May 17, 2017

What To Do If You Get Arrested?

Got arrested? Now what?

If you’re like most people, the idea of being arrested has never crossed your mind. It’s likely the furthest thing from your mind. That being said, if you find yourself in cuffs, your natural instinct might be to protest loudly and fight back. Yet, staying calm and polite is your best move. Arguing or trying to run will make the situation worse for you, even if you are innocent. You can refuse a search of your person, vehicle, or belongings; but do not lie or give false information to the police.

If you should ever get arrested, here are a few legal tips that can help you during the process.


Cooperate with the Police but Speak Little

Chances are you’ve seen one of the hundreds of police shows on TV, and heard the officer say something along the lines of:

“You have the right to remain silent. Anything you say can and will be used against you in a court of law. Anything you say can and will be used against you in a court of law. You have the right to speak to an attorney, and to have an attorney present during any questioning. Do you understand the rights I have just read to you? With these rights in mind, do you wish to speak to me?” 

when arresting someone. In legal terms, this is known as the Miranda Warning. The law requires police to ‘read you your rights’ if they interrogate you. If the police ask you for your name, date of birth, and address, you should respond with that information. You also have the right to ask why the police are arresting you. Do not make excuses or try to give any explanations to the police.

Otherwise, you should invoke your Miranda Rights (you must say so out loud) and remain silent.


Inform Your Attorney of Your Arrest

If the police take you to the station, you have the right to a local phone call. You can call one person. Your lawyer should be that person. If you don’t have an lawyer, ask for one. You have a right to legal representation and you may be eligible for free counsel.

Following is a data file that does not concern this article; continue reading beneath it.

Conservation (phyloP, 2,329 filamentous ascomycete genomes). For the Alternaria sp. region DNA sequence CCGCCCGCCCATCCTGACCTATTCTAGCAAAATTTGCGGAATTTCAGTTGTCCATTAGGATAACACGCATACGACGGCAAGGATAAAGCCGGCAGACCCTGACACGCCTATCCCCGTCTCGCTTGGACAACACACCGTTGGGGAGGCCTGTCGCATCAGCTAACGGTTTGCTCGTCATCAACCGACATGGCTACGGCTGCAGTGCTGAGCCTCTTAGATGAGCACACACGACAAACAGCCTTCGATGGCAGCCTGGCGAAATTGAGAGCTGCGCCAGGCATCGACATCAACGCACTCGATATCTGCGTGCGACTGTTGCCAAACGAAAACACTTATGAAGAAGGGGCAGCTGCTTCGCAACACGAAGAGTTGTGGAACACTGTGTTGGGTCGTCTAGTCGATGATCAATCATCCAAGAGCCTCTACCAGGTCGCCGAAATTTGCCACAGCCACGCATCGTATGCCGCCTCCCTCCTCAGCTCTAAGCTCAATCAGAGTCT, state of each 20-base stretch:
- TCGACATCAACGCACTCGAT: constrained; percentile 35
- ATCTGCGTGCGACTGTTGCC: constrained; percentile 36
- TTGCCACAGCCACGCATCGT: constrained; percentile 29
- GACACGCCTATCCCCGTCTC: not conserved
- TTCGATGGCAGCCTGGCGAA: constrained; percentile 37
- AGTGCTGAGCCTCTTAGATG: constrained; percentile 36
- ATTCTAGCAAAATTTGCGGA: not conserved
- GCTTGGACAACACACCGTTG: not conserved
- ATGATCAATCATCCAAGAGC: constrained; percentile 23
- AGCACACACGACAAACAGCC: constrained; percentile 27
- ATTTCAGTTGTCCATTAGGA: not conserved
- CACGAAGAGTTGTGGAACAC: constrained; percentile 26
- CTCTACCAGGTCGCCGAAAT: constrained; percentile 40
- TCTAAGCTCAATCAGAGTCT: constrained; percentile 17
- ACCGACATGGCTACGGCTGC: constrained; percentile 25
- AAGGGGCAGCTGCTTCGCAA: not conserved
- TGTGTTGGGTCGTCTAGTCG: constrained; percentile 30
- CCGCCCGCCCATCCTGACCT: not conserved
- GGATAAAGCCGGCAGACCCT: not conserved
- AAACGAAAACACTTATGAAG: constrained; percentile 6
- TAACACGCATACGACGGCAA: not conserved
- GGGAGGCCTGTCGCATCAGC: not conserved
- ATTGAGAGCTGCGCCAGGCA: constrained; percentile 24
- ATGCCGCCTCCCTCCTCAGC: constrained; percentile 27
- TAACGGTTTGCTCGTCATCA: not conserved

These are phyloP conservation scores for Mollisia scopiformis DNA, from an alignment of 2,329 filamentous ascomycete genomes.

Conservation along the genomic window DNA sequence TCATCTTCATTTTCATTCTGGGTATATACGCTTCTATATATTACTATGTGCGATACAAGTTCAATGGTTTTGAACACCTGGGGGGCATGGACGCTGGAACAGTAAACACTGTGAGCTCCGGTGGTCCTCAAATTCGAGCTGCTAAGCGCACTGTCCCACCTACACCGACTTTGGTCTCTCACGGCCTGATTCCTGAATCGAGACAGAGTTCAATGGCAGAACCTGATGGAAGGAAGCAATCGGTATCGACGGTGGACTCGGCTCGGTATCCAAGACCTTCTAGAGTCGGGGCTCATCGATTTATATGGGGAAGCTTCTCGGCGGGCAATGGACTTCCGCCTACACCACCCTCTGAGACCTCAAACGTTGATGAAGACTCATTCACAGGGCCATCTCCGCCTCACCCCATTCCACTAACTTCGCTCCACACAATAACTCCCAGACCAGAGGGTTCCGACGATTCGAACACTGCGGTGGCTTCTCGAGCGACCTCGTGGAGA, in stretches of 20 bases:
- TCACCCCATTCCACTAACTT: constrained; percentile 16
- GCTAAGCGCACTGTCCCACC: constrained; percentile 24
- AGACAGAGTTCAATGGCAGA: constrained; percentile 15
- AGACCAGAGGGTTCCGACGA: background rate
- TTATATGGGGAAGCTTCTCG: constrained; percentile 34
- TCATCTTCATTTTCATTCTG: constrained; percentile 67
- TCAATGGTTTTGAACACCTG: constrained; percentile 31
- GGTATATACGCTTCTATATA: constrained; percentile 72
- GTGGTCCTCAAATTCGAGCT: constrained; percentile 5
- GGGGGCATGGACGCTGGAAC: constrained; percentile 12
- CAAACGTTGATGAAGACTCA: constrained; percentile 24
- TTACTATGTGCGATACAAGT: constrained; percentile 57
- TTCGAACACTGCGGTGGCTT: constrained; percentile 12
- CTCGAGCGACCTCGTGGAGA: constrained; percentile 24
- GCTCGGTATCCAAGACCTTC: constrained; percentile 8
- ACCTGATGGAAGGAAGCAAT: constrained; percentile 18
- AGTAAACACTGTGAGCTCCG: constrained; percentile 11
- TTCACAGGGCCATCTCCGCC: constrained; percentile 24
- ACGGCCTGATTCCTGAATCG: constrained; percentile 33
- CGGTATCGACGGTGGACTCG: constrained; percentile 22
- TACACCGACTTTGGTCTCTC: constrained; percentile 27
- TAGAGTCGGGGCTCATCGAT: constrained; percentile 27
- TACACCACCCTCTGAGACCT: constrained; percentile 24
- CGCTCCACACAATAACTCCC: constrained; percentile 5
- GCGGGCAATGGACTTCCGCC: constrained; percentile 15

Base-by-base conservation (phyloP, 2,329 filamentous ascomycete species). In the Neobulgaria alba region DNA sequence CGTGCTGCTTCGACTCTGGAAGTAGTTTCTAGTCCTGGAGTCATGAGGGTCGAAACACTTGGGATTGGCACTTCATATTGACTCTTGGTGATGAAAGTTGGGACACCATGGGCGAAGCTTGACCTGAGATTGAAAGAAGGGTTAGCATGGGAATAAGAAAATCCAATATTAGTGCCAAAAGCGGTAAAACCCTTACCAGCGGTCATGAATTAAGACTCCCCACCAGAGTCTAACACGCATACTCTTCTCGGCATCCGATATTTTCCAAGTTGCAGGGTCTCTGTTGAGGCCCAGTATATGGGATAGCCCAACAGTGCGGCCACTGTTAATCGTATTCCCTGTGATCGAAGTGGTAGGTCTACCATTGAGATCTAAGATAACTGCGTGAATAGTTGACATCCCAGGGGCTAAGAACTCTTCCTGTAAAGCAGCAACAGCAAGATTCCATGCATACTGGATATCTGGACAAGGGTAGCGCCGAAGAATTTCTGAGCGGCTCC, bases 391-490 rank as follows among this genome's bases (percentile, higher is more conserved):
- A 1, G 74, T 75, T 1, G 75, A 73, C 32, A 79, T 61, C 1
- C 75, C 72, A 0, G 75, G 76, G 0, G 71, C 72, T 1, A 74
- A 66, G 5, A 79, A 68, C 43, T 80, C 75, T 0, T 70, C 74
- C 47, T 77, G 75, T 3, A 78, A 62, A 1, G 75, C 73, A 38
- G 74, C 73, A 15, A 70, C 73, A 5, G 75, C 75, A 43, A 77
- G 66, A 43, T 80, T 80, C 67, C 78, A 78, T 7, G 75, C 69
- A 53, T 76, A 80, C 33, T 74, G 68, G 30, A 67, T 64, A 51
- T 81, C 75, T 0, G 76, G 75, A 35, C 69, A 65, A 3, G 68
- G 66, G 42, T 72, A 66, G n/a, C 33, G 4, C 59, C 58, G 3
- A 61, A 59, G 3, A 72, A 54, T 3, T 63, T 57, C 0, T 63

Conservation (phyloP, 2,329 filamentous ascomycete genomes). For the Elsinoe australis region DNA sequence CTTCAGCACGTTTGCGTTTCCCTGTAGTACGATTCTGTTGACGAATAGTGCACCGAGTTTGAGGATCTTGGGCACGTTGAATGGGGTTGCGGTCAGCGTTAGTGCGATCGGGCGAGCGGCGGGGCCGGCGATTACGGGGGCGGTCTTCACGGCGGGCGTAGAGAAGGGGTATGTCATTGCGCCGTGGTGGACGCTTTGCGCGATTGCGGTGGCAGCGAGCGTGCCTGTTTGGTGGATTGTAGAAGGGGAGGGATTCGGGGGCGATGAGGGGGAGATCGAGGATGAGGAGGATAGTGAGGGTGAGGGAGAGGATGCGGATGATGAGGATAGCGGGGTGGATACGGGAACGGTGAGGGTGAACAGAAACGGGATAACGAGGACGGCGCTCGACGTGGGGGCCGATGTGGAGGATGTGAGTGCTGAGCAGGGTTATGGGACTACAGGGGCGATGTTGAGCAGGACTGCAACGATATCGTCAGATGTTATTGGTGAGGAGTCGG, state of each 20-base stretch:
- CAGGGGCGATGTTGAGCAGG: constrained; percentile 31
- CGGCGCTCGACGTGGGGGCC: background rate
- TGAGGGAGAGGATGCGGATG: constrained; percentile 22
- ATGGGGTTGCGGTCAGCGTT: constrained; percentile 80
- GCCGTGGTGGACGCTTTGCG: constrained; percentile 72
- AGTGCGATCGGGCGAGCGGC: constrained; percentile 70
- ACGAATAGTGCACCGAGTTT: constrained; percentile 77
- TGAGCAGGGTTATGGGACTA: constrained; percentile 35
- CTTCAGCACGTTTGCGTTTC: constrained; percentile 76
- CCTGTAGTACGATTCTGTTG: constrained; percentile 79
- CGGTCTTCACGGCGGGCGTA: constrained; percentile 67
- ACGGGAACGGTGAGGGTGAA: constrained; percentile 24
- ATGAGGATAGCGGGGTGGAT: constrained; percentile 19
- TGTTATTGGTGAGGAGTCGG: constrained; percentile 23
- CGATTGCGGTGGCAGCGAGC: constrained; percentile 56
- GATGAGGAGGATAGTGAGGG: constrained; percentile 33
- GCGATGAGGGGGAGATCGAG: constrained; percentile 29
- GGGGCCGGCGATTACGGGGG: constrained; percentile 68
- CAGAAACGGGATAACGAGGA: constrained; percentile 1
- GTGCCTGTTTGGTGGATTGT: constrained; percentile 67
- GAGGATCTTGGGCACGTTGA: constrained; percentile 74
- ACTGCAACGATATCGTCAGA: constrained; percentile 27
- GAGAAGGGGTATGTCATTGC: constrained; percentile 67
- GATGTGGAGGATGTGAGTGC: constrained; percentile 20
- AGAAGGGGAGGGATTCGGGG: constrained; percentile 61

The Booking Process

If the police book you, they will photograph and fingerprint you. In addition, the police will take your personal property and lock it up for safekeeping. This includes your car keys, cell phone, money, and jewelry. The may also take your clothes. Pay close attention to ensure that the police adequately document all your personal items on a voucher. You will need the voucher to verify that they return everything when they release you from custody. If the police neglected to write something down on the voucher, you may never get it back.

The police cannot hold you indefinitely. If the police don’t book you and detain you for several hours, your lawyer can request a court appearance to challenge the detention.


Wait to Answer Any Questions Until Your Attorney Arrives

Don’t give out any information about your arrest over the phone. The police can monitor calls made from inside jail. Once you notify your lawyer, wait for their arrival. If an officer tries to question you further, remind them that you are invoking your right to remain silent and will wait for your lawyer. Again, anything you say can be used against you because it is considered evidence. Once your lawyer arrives, they will advise you on what to do.

Having a lawyer present makes it tough for the police to manipulate your words or actions during interrogation. It also makes it more difficult for the police to try to trick you into admitting fault. The US Supreme Court has ruled that the police can to lie to you to garner evidence. Therefore, it is best to have your lawyer there to help you.


Getting arrested may seem improbable right now. Nonetheless, it’s a good idea to know what to do if you ever find yourself on the other side of the law. You’re less likely to panic and go into a tailspin and make a bad situation worse. Further, memorize family phone numbers and provide them to your lawyer if you need too. Have a trusted person on file with your children’s school or daycare for pickup.

Just remember: keep calm, keep a cool head, comply only as much as necessary, and call your lawyer.



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Josh Gillispie